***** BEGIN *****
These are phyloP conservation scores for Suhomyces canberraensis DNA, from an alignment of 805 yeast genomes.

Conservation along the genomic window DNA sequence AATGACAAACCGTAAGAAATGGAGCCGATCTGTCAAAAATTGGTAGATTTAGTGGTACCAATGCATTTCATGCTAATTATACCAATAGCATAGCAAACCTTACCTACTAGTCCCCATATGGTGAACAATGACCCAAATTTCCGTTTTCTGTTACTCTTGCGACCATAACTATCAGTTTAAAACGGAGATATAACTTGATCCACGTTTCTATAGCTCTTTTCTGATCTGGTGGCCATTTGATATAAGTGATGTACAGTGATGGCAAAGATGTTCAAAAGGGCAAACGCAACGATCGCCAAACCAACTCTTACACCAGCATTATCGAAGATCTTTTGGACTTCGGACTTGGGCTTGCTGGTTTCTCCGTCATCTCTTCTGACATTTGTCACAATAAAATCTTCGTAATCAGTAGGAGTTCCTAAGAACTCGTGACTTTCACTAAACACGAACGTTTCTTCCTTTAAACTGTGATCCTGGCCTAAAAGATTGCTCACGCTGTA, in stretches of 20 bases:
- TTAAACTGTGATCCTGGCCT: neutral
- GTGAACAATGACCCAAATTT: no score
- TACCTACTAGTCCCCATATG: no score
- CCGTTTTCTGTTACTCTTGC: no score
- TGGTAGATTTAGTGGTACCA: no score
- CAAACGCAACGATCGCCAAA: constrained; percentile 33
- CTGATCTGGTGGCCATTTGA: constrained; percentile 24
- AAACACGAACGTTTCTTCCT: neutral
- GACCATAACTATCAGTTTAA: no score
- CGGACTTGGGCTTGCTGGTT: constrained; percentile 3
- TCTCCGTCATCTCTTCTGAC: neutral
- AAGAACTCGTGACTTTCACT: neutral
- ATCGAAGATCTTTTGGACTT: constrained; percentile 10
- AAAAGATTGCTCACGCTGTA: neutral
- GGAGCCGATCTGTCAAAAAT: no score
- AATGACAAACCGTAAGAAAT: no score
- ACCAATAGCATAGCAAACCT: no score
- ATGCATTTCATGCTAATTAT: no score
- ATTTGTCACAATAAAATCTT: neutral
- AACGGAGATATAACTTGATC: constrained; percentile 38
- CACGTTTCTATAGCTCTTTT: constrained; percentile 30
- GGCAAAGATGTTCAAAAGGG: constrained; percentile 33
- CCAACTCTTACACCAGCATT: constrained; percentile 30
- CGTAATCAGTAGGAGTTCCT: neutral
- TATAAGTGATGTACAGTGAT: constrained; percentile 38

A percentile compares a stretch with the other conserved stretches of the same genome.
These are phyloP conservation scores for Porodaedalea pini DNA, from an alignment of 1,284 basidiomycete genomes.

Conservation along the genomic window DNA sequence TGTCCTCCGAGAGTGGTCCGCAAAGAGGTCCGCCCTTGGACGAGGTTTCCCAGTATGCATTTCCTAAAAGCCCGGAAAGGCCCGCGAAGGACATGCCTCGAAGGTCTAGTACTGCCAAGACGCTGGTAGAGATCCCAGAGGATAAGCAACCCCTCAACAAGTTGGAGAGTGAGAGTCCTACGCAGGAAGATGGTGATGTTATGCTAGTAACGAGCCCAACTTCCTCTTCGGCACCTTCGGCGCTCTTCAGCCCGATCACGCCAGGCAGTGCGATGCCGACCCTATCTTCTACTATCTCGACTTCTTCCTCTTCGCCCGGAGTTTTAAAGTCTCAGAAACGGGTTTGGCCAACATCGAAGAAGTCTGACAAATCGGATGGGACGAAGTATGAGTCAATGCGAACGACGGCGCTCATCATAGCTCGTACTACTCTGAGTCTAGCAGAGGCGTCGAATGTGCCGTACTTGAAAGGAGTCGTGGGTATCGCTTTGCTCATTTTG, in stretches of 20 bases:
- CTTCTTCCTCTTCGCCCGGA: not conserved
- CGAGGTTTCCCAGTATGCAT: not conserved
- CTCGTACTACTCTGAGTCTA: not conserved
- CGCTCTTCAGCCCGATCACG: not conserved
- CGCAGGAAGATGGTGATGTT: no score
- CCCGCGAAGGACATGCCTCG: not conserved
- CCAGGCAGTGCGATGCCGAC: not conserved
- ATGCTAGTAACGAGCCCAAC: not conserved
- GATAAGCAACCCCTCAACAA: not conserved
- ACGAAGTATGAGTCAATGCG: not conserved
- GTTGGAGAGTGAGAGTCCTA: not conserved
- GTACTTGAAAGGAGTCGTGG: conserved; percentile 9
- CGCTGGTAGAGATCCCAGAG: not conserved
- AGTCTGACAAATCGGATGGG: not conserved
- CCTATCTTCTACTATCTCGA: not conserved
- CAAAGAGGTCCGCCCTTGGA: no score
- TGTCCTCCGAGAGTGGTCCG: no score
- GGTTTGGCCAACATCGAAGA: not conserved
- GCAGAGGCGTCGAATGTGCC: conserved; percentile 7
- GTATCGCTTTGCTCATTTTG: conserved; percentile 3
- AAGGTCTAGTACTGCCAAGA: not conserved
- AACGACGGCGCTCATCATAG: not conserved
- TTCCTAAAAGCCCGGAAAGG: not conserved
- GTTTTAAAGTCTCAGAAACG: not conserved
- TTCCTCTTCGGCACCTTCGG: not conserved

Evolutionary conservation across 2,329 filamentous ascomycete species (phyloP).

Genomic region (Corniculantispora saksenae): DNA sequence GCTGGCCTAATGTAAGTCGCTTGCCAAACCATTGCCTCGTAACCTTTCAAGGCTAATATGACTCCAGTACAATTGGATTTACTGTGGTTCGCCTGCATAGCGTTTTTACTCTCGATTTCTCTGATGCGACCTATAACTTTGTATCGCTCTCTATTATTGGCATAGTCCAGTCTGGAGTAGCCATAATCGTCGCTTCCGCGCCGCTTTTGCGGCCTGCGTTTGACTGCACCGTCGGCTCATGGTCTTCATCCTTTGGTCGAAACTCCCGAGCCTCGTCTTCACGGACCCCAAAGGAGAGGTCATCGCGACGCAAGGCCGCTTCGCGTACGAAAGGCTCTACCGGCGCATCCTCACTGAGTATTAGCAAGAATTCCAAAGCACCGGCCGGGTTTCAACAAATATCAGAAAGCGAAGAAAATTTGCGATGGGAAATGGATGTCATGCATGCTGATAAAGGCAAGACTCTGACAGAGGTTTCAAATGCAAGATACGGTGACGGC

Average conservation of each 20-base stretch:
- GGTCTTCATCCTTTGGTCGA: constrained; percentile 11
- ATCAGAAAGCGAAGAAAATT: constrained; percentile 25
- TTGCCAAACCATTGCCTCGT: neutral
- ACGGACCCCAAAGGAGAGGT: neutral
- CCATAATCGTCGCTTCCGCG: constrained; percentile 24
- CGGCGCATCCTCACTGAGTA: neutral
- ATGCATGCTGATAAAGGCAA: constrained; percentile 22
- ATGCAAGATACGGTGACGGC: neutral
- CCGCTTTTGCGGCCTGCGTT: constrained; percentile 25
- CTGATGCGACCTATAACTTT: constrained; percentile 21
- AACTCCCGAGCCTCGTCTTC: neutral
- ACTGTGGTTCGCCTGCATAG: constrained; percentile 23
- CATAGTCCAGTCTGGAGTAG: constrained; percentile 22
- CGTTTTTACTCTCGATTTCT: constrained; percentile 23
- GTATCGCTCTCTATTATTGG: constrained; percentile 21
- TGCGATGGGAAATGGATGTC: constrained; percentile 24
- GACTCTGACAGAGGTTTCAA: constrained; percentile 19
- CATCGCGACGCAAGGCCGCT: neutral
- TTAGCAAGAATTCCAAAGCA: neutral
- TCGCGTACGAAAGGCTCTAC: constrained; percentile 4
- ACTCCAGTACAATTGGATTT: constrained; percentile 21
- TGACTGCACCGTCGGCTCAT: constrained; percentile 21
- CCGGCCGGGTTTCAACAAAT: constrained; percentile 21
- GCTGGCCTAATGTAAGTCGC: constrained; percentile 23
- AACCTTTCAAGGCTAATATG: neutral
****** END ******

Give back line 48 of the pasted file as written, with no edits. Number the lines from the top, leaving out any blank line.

- GGTTTGGCCAACATCGAAGA: not conserved